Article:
HPV vaccines have been found to protect young women against the development of cervical cancer, according to new research published in the Cochrane Library.
A new study found that those who were given HPV vaccines, particularly between the ages of 15 and 26, were better protected against cervical cancer.
The human papillomavirus is a common risk for those who have sexual contact at some point in their life. In most women, the HPV infection is cleared by the immune system. But if the immune system fails to remove the infection, abnormal cervical cells can form. If left untreated, these lesions, known as cervical ‘precancer’, can progress over time to cervical cancer.
High-risk HPV types
There are two types of HPV (HPV16 and HPV18) which are considered high risk and account for around 70% of all cervical cancer cases worldwide. Vaccines have been developed to help the immune system recognise certain HPV types.
As cervical cancer takes several years to develop, international health agencies like the World Health Organization (WHO) and regulatory bodies regard cervical lesions as the preferred outcome measure for HPV vaccine trials.
Studying two vaccines
Cochrane researchers have now summarised the results of 26 studies conducted in more than 73,000 women around the world over the last eight years to find out how effective HPV vaccines really are at protecting against the development of cervical cancer.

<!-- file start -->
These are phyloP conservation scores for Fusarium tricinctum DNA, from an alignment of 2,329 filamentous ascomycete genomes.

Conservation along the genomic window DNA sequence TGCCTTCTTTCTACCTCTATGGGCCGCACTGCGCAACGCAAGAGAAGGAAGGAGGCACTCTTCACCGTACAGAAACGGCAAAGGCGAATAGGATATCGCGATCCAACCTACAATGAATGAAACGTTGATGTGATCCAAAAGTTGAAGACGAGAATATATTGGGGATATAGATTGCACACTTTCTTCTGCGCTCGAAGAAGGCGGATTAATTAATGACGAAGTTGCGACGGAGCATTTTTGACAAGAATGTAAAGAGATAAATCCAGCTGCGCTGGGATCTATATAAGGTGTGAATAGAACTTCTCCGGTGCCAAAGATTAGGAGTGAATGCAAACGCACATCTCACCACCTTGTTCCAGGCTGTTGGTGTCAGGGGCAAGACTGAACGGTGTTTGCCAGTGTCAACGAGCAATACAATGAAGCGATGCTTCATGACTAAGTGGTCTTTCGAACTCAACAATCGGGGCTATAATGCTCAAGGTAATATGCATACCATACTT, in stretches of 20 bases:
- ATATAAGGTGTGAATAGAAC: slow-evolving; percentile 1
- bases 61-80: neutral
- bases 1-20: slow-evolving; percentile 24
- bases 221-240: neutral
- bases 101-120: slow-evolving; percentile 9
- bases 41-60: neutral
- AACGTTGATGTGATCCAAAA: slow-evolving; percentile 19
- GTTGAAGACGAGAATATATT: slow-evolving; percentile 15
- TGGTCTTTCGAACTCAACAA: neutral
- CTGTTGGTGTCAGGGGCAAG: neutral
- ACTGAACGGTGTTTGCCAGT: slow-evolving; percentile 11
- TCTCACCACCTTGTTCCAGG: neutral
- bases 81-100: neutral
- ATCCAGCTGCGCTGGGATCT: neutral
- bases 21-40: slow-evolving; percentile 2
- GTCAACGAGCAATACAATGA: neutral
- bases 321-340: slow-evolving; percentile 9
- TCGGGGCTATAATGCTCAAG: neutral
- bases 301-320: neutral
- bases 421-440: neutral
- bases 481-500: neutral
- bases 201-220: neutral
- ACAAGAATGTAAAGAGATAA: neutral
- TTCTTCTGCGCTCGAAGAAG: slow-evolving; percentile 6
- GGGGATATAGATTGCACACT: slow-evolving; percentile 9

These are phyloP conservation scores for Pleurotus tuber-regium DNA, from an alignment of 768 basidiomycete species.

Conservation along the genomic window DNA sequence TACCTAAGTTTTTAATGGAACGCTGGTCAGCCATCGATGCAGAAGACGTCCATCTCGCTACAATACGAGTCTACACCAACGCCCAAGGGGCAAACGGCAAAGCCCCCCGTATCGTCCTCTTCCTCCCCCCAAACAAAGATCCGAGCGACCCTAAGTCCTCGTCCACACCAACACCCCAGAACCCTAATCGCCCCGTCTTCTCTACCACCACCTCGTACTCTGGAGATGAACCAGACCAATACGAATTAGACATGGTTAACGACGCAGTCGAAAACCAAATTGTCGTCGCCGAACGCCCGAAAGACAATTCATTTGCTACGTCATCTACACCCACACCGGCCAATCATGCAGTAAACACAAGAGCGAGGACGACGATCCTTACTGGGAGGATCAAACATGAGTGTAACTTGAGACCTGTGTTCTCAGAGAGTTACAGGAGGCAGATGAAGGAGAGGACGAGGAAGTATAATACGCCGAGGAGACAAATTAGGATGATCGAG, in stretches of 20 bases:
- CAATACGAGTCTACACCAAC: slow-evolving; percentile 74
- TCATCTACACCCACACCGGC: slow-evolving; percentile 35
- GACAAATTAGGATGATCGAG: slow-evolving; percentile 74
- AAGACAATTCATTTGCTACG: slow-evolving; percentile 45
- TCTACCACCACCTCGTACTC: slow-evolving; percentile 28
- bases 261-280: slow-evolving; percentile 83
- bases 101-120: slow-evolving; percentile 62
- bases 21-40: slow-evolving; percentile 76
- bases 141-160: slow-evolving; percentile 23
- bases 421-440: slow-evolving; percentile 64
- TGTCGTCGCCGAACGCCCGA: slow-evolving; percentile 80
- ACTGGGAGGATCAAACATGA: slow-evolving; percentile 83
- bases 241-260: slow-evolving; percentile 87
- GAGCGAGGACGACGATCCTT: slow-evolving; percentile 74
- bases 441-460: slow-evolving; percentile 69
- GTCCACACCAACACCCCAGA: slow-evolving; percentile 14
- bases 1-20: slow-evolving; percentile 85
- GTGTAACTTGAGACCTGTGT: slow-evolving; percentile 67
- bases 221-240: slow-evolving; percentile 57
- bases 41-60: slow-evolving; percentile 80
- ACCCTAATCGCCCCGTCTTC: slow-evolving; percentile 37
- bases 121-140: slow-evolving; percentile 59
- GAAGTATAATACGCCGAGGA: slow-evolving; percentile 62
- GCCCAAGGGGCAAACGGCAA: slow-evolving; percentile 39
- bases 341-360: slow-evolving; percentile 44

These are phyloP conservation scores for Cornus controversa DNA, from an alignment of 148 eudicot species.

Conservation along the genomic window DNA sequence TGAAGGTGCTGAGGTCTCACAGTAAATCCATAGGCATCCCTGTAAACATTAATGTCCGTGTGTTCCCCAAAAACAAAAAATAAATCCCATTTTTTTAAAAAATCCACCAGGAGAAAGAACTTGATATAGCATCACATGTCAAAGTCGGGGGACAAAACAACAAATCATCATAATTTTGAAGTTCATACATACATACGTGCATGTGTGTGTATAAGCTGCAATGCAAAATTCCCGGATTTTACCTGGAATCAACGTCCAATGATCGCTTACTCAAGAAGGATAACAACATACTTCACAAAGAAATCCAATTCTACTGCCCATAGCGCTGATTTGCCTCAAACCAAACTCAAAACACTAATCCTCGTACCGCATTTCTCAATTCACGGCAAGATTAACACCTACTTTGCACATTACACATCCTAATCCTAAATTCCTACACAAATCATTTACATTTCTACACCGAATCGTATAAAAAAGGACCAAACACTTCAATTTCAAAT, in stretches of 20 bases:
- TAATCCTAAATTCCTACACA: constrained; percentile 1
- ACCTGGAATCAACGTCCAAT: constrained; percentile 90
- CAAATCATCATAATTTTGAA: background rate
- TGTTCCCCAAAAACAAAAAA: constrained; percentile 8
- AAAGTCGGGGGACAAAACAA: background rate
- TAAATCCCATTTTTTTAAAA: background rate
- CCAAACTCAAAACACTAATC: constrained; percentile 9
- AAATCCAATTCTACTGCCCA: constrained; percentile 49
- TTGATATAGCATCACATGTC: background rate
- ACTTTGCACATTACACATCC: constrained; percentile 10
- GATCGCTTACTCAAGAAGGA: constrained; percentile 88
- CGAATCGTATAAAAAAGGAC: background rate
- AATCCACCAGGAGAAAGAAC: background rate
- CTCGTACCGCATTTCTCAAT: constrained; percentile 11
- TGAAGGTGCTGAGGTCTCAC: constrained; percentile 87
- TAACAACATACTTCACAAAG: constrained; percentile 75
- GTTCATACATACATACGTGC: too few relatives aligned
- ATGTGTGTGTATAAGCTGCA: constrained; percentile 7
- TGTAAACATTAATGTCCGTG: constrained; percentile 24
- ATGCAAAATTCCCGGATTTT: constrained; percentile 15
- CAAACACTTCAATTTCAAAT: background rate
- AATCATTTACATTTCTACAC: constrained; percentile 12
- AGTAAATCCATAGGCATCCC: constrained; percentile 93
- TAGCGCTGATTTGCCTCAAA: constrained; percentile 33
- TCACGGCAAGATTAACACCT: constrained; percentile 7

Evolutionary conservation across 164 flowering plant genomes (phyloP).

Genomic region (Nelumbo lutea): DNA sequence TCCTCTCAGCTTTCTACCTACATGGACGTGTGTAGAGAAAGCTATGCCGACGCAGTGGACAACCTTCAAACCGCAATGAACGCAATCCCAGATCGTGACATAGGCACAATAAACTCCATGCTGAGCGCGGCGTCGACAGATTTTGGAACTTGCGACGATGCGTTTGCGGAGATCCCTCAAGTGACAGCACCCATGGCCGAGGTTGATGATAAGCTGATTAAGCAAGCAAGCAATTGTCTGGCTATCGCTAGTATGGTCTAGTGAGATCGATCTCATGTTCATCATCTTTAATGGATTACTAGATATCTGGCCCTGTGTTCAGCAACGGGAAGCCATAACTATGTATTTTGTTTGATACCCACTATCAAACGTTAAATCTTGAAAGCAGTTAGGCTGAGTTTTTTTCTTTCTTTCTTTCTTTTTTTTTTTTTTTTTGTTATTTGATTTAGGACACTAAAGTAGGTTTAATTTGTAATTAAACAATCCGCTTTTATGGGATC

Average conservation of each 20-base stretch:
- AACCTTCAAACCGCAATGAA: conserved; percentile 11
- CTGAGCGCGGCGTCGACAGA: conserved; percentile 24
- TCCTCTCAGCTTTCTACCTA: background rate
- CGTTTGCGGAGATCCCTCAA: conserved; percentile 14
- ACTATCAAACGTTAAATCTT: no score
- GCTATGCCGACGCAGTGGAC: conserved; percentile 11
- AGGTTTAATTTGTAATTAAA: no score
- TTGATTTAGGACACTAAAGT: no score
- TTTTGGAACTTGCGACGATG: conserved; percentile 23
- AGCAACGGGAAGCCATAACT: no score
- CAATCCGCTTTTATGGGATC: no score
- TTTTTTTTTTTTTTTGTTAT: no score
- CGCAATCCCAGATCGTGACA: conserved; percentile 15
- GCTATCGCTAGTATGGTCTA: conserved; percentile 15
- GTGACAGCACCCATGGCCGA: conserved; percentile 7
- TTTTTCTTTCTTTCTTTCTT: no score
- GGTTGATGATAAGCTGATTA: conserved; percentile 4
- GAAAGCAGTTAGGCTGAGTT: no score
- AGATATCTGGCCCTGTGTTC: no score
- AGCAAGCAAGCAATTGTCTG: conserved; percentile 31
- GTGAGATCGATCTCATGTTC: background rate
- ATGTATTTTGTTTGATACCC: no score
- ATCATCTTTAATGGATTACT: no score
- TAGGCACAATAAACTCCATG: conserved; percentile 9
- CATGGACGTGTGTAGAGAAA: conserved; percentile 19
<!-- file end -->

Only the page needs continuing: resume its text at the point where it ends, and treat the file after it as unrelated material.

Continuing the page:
They reviewed the evidence for two vaccines:
- The bivalent vaccine targeting HPV16 and 18; and
- The quadrivalent vaccine targeting HPV16/18 and two low-risk HPV types causing genital warts.
They also reviewed two groups of people:
- Women free of high-risk HPV at the time of vaccination; and
- All women regardless of HPV status at vaccination.
The study looked at data from ten trials assessing cervical lesion data at between three and a half to eight years after vaccination.
What did the study reveal?
Looking at precancer cervical lesions, researchers found that for young women who did not carry HPV, vaccination reduced the risk of developing precancer. Around 164 per 10,00 women who had the placebo and two per 10,000 women who got the vaccine went on to develop cervical precancer.
Looking at data from all enrolled women, regardless of HPV status, in the group of women aged 15-26 years, vaccines reduced the risk of cervical precancer associated with HPV16/18 from 341 to 157 per 10,000. HPV vaccination saw a reduced risk for any precancer lesions from 559 to 391 per 10,000.
What the experts say
Dr Jo Morrison, consultant in gynaecological oncology at the Musgrove Park Hospital, Somerset, UK, said: “Vaccination aims to prime the immune system to produce antibodies that can lock subsequent natural HPV infection. These data show that immunising against HPV infection protects against cervical precancer, and it is very likely that this will reduce cervical cancer rates in the future.
“However, it cannot prevent all cervical cancer, and it is still important to have regular screening, even if you have been vaccinated.”
She added: “Cervical cancer can take many years to develop following HPV infection and development of precancer lesions; therefore, long-term follow-up studies are needed to find out the effects of HPV vaccination on cervical cancer rates.”
We also covered HPV vaccinations and whether boys should start having them in the latest issue of Health Europa Quarterly, which you can find here.